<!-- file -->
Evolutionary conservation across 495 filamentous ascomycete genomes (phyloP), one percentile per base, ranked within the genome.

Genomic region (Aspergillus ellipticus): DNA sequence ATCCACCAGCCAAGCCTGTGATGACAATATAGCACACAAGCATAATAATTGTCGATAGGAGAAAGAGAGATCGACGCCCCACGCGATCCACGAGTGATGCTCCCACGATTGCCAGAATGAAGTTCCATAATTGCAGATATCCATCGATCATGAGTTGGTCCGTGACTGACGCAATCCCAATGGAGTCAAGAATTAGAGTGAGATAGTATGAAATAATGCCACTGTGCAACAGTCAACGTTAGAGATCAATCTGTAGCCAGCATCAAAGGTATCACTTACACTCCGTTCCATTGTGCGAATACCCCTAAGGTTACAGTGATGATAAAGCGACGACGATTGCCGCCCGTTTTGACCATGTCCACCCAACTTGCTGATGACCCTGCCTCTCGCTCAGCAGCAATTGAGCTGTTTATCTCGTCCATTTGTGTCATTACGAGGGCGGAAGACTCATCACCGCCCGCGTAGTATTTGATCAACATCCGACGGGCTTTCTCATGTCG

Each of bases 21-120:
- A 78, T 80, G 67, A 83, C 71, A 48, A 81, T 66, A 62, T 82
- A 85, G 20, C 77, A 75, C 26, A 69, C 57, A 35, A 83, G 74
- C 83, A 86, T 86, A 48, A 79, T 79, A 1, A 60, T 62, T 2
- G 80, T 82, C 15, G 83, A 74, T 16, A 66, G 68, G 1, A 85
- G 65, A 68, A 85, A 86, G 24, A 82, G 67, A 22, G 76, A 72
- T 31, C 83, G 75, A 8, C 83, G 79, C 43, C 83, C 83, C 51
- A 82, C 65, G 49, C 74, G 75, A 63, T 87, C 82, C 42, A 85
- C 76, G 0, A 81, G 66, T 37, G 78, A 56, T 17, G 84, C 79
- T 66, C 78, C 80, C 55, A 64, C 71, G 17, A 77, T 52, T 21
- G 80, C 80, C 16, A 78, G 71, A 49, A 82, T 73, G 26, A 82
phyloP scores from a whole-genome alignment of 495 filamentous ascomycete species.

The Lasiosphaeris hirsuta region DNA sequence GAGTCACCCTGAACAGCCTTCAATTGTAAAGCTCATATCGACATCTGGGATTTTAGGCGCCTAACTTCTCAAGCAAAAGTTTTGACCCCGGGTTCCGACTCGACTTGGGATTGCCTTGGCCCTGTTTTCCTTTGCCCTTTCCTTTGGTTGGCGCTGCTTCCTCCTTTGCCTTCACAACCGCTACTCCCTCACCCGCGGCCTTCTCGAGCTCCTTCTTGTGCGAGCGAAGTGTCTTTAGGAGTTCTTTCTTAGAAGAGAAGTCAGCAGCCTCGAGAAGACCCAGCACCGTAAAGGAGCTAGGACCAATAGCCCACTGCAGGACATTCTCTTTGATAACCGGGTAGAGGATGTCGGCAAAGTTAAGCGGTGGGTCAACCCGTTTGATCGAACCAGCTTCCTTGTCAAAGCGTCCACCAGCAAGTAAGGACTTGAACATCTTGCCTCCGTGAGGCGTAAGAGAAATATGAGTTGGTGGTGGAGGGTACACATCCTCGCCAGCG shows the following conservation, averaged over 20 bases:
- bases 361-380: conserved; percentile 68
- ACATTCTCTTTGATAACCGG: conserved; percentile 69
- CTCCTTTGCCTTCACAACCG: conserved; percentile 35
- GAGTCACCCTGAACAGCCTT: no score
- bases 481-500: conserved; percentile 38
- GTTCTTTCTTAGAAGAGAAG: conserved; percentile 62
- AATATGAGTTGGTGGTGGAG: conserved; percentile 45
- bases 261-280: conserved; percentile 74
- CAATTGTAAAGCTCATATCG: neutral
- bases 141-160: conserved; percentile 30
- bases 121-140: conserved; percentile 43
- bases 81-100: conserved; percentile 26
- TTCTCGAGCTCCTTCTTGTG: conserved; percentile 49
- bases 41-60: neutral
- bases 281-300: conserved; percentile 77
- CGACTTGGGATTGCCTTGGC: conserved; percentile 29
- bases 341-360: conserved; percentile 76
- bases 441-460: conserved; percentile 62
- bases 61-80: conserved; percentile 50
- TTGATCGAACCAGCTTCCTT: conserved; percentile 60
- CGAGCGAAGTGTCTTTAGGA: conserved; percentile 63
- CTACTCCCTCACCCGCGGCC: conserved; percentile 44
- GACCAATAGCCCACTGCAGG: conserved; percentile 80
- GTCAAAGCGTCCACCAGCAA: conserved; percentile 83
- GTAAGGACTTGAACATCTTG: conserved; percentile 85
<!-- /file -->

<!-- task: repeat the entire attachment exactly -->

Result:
Evolutionary conservation across 495 filamentous ascomycete genomes (phyloP), one percentile per base, ranked within the genome.

Genomic region (Aspergillus ellipticus): DNA sequence ATCCACCAGCCAAGCCTGTGATGACAATATAGCACACAAGCATAATAATTGTCGATAGGAGAAAGAGAGATCGACGCCCCACGCGATCCACGAGTGATGCTCCCACGATTGCCAGAATGAAGTTCCATAATTGCAGATATCCATCGATCATGAGTTGGTCCGTGACTGACGCAATCCCAATGGAGTCAAGAATTAGAGTGAGATAGTATGAAATAATGCCACTGTGCAACAGTCAACGTTAGAGATCAATCTGTAGCCAGCATCAAAGGTATCACTTACACTCCGTTCCATTGTGCGAATACCCCTAAGGTTACAGTGATGATAAAGCGACGACGATTGCCGCCCGTTTTGACCATGTCCACCCAACTTGCTGATGACCCTGCCTCTCGCTCAGCAGCAATTGAGCTGTTTATCTCGTCCATTTGTGTCATTACGAGGGCGGAAGACTCATCACCGCCCGCGTAGTATTTGATCAACATCCGACGGGCTTTCTCATGTCG

Each of bases 21-120:
- A 78, T 80, G 67, A 83, C 71, A 48, A 81, T 66, A 62, T 82
- A 85, G 20, C 77, A 75, C 26, A 69, C 57, A 35, A 83, G 74
- C 83, A 86, T 86, A 48, A 79, T 79, A 1, A 60, T 62, T 2
- G 80, T 82, C 15, G 83, A 74, T 16, A 66, G 68, G 1, A 85
- G 65, A 68, A 85, A 86, G 24, A 82, G 67, A 22, G 76, A 72
- T 31, C 83, G 75, A 8, C 83, G 79, C 43, C 83, C 83, C 51
- A 82, C 65, G 49, C 74, G 75, A 63, T 87, C 82, C 42, A 85
- C 76, G 0, A 81, G 66, T 37, G 78, A 56, T 17, G 84, C 79
- T 66, C 78, C 80, C 55, A 64, C 71, G 17, A 77, T 52, T 21
- G 80, C 80, C 16, A 78, G 71, A 49, A 82, T 73, G 26, A 82
phyloP scores from a whole-genome alignment of 495 filamentous ascomycete species.

The Lasiosphaeris hirsuta region DNA sequence GAGTCACCCTGAACAGCCTTCAATTGTAAAGCTCATATCGACATCTGGGATTTTAGGCGCCTAACTTCTCAAGCAAAAGTTTTGACCCCGGGTTCCGACTCGACTTGGGATTGCCTTGGCCCTGTTTTCCTTTGCCCTTTCCTTTGGTTGGCGCTGCTTCCTCCTTTGCCTTCACAACCGCTACTCCCTCACCCGCGGCCTTCTCGAGCTCCTTCTTGTGCGAGCGAAGTGTCTTTAGGAGTTCTTTCTTAGAAGAGAAGTCAGCAGCCTCGAGAAGACCCAGCACCGTAAAGGAGCTAGGACCAATAGCCCACTGCAGGACATTCTCTTTGATAACCGGGTAGAGGATGTCGGCAAAGTTAAGCGGTGGGTCAACCCGTTTGATCGAACCAGCTTCCTTGTCAAAGCGTCCACCAGCAAGTAAGGACTTGAACATCTTGCCTCCGTGAGGCGTAAGAGAAATATGAGTTGGTGGTGGAGGGTACACATCCTCGCCAGCG shows the following conservation, averaged over 20 bases:
- bases 361-380: conserved; percentile 68
- ACATTCTCTTTGATAACCGG: conserved; percentile 69
- CTCCTTTGCCTTCACAACCG: conserved; percentile 35
- GAGTCACCCTGAACAGCCTT: no score
- bases 481-500: conserved; percentile 38
- GTTCTTTCTTAGAAGAGAAG: conserved; percentile 62
- AATATGAGTTGGTGGTGGAG: conserved; percentile 45
- bases 261-280: conserved; percentile 74
- CAATTGTAAAGCTCATATCG: neutral
- bases 141-160: conserved; percentile 30
- bases 121-140: conserved; percentile 43
- bases 81-100: conserved; percentile 26
- TTCTCGAGCTCCTTCTTGTG: conserved; percentile 49
- bases 41-60: neutral
- bases 281-300: conserved; percentile 77
- CGACTTGGGATTGCCTTGGC: conserved; percentile 29
- bases 341-360: conserved; percentile 76
- bases 441-460: conserved; percentile 62
- bases 61-80: conserved; percentile 50
- TTGATCGAACCAGCTTCCTT: conserved; percentile 60
- CGAGCGAAGTGTCTTTAGGA: conserved; percentile 63
- CTACTCCCTCACCCGCGGCC: conserved; percentile 44
- GACCAATAGCCCACTGCAGG: conserved; percentile 80
- GTCAAAGCGTCCACCAGCAA: conserved; percentile 83
- GTAAGGACTTGAACATCTTG: conserved; percentile 85